The range of emotions I’ve felt here could never be harmonized. This place is a theater of extremes. I have felt the quiet peace of simple pleasures (soymilk in my tea, the socks they let me keep from home, the smell of campfires on the shore of the lake across the street) and, sometimes moments later, the most deep-seated feelings of contempt and rage, the intensity of which makes me know that I had never felt hatred or anger before I came here.

Many threads have run through my time here – the dominant one, thankfully, being my confidence that in the long run, this experience will be, personally at least, a net plus. This is the sentiment I’ve shared most by way of blogs and other writings. But there are others that are important to share as well.

Something should be said about the character of the place, and of the people who inhabit it. Several questions that have graced my thoughts repeatedly as I’ve interacted with staff here are illuminating: “You’re making this up as you go along, aren’t you?” “You don’t actually follow/know/understand the policy, do you?” “How can so many people share in the same delusion(s)?” A whole host of unique mysteries abound when it comes to the inmates.

In seeking to share a bit of the character of the place, there are obviously many gems to choose from. I’ve decided that it is most important to share the following anecdote. Whatever small kindnesses I’ve witnessed, despite the few employees uncorrupted by this place, it is, at bottom, a place where something like the following is far from extraordinary.

I’d like to tell the story of a friend I made here. She is from Trinidad, but she was living in New Jersey for a time. One day, she received the news that her younger son, who was still in Trinidad, had been in a car accident. Though her family assured her that he was alright, she felt a mother’s compulsion to be with him.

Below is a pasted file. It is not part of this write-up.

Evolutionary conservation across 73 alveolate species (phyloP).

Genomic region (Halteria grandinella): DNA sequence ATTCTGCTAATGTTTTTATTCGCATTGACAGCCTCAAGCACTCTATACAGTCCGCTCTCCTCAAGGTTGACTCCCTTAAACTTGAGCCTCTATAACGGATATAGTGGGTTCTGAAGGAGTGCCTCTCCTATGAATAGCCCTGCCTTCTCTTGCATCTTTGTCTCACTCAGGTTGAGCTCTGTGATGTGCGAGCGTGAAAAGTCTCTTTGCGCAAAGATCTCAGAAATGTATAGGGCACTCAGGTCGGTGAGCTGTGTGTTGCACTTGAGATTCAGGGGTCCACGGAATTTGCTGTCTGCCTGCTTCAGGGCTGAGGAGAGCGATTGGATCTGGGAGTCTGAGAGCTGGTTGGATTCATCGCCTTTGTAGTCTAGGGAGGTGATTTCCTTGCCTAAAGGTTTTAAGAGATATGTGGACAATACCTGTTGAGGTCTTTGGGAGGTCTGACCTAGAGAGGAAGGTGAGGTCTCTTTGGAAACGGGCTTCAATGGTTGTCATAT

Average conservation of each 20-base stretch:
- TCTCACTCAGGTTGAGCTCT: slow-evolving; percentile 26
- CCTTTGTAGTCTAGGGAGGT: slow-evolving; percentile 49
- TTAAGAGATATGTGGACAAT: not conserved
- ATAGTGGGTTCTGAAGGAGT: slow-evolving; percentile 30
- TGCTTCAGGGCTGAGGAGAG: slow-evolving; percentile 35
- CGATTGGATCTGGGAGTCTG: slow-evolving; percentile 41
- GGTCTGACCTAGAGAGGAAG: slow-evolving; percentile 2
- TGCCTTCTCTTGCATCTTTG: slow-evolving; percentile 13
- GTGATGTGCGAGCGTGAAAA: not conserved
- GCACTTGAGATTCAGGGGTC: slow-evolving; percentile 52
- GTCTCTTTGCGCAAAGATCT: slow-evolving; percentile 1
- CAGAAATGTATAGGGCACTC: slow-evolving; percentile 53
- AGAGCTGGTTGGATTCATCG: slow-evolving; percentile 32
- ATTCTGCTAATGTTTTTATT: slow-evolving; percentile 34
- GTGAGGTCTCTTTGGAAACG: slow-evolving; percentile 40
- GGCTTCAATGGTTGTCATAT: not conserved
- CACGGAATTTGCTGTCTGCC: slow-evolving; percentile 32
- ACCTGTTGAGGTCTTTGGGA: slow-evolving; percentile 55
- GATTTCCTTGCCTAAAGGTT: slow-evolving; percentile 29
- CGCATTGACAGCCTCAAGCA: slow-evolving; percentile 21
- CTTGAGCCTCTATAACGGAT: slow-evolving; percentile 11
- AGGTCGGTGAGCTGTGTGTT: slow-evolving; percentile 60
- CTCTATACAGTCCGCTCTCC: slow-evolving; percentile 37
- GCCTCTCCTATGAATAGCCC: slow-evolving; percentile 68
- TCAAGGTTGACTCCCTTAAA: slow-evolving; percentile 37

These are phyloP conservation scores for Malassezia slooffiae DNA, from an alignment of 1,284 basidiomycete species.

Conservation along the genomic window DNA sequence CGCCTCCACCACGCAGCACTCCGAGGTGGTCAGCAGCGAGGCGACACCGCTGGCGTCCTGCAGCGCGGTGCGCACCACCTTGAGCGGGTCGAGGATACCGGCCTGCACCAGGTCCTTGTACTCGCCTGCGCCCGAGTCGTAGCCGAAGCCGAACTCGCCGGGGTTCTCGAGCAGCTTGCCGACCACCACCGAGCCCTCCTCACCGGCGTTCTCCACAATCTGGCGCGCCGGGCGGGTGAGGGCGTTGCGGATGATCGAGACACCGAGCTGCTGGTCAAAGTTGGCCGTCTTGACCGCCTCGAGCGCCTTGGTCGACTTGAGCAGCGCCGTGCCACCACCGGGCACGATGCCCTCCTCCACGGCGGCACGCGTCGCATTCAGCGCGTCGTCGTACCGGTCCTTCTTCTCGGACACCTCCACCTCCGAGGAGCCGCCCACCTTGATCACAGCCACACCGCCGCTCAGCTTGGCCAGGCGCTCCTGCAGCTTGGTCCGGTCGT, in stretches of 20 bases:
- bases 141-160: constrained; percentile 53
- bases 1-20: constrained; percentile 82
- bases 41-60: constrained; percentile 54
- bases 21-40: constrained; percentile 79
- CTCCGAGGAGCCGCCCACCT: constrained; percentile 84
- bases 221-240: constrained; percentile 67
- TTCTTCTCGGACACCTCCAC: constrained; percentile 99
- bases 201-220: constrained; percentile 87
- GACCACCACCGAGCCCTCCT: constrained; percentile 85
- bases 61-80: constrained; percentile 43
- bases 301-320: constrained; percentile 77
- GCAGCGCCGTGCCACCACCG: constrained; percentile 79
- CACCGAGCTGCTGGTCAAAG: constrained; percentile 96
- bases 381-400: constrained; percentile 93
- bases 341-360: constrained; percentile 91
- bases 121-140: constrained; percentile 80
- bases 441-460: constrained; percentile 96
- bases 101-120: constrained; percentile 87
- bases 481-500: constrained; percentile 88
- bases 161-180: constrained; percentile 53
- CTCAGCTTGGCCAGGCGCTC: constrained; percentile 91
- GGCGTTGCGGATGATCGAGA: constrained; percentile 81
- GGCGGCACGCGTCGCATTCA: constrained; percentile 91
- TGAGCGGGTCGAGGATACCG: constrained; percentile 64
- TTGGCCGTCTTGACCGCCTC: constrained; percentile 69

There was, however, some problem with her passport, the details of which escape me. Undeterred, she borrowed a friend’s and forged a passport in order to return to her son. Her “crime” was innocuous, but that isn’t really important.

Her son was indeed fine and, upon her return to the states, my friend was promptly arrested and eventually sentenced to 2 years in prison.

Inmates here receive 300 phone minutes per month, 400 in both November and December, and are eligible to receive more in extraordinary circumstances.

While my friend was here, her older son committed suicide. Just take that in for a moment. Sit with it. Because its the most horrible thing that I can (barely) imagine. It makes my chest ache to write it.

The chaplain was with her in the visiting room when her family broke the news. My friend fainted 3 times. The lieutenant on duty threatened to end her visit if she did so again, as well as if she didn’t stop hysterically crying. The chaplain said he’d stay around so that she could call home after her visit, without being cut off after 15 minutes. But he left. I and another friend went around to lieutenants and counselors that afternoon, begging for someone to let her make a call. No one would. She spent the night…disintegrating.